EDL Supporters Make 'Death Threats' To Andrew Neil After Tommy Robinson Interview

EDL Supporters Make 'Death Threats' To Andrew Neil

BBC presenter Andrew Neil has claimed he received 'death threats', insults and accusations of being a Muslim from English Defence League supporters after his interview with far-right leader Tommy Robinson.

Robinson, real name Stephen Yaxley, appeared on the BBC's Sunday Politics where he was quizzed by Neil on his BNP past, his violence convictions, and Nazi salutes at EDL rallies.

Stephen Yaxley being interviewed by Andrew Neil

The result was a bombardment of abuse directed at Neil on Twitter, with many accusing him of having given Robinson a rough ride, compared to his follow-up interview with Muslim Council of Britain general secretary Farooq Murad.

Neil called Robinson "a violent man making violent threats" and demanded he explain a speech from a rally in 2011 in London where he said: "Every single Muslim watching this... You had better understand that we have built a network from one end of this country to the other end, and we will not tolerate it, and the Islamic community will feel the full force of the English Defence League if we see any of our citizens killed, maimed or hurt on British soil ever again."

When challenged on that speech, Robinson insisted that 'the full force' meant democratic process.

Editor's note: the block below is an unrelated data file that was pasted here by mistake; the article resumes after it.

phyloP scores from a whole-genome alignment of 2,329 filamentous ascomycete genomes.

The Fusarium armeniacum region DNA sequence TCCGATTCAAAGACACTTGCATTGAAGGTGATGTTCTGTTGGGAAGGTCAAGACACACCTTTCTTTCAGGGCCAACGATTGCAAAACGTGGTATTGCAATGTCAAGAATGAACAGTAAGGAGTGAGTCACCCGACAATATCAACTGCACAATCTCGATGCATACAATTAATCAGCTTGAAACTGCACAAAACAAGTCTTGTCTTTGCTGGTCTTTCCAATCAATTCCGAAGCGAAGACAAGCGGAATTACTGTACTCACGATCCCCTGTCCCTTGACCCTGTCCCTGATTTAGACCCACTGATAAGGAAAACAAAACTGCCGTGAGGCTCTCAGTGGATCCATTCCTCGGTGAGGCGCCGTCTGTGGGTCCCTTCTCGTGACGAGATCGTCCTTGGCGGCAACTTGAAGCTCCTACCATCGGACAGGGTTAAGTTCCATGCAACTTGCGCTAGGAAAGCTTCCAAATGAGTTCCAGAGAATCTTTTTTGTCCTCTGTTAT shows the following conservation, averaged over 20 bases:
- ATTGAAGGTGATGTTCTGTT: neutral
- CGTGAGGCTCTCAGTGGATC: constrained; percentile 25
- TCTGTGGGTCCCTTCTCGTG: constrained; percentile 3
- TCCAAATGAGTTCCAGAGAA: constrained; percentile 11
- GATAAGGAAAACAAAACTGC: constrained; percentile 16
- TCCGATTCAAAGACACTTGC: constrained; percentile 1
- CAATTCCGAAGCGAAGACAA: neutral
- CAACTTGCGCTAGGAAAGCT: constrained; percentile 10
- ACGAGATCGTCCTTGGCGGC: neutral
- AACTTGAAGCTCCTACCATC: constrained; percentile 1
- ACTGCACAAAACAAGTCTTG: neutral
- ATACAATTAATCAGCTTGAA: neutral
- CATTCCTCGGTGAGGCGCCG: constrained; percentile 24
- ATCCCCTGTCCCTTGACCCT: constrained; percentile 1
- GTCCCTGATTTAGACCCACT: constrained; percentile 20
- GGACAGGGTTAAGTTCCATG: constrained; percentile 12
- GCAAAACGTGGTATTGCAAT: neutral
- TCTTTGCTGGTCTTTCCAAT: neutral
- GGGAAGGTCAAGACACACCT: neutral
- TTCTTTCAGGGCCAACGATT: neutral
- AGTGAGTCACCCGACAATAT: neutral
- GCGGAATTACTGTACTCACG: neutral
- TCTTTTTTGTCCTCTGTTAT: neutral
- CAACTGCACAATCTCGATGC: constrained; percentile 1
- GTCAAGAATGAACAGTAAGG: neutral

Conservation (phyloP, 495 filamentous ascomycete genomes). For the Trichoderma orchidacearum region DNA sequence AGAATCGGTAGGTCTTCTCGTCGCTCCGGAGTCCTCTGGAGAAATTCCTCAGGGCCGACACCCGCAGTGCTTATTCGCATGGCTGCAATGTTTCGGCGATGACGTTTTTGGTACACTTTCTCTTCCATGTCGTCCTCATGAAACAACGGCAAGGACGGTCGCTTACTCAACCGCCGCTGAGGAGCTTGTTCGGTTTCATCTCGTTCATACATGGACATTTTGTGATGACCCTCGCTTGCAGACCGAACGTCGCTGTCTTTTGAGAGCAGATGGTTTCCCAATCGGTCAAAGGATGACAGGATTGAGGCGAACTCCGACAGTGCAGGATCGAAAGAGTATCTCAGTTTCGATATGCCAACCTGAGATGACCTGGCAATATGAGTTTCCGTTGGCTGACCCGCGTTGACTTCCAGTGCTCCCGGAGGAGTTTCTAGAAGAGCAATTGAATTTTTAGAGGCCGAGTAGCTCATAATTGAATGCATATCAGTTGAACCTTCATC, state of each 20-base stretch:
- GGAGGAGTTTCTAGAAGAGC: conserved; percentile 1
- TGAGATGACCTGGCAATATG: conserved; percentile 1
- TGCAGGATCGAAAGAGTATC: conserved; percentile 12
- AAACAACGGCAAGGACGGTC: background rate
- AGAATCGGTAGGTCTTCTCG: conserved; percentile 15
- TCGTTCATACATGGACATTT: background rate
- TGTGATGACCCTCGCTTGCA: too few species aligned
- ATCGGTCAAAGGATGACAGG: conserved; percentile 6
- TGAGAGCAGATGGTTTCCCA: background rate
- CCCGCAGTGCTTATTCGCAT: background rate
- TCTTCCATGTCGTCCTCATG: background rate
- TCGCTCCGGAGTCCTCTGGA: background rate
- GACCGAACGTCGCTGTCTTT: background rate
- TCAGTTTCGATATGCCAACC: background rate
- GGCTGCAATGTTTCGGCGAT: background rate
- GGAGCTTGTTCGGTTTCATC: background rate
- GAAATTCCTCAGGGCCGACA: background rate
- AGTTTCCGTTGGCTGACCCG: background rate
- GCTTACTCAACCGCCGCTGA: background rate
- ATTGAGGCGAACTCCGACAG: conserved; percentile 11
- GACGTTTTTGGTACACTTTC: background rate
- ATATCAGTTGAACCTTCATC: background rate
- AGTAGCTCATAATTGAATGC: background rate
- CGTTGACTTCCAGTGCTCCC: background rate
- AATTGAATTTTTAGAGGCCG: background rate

"It is not a threat, it is a promise. We will keep tackling these issues. We are a pressure movement to put pressure on the government and the Islamic community."

"You didn't say you'd raise it with your MP, you said they would feel the 'full force of the English Defence League," Neil said incredulously. "And you said 'the Islamic community'."

But Robinson replied: "I don't think the Islamic community has done enough to address these issues. You are twisting the words.

"We said they would feel it "through the democratic process. All I said is that they would feel the force."

Many on Twitter argued that Neil takes a similarly tough line with all guests, from across the political spectrum. The BBC presenter also tweeted that he had done a similarly harsh interview with Anjem Choudary, an extreme Islamist activist who led banned organisation Islam 4 UK.

Neil claims that CNN decided not to air that interview, but insisted the interview had been equally heated.

Neil retweeted many of the most vile threats he received, and some of the more ridiculous.


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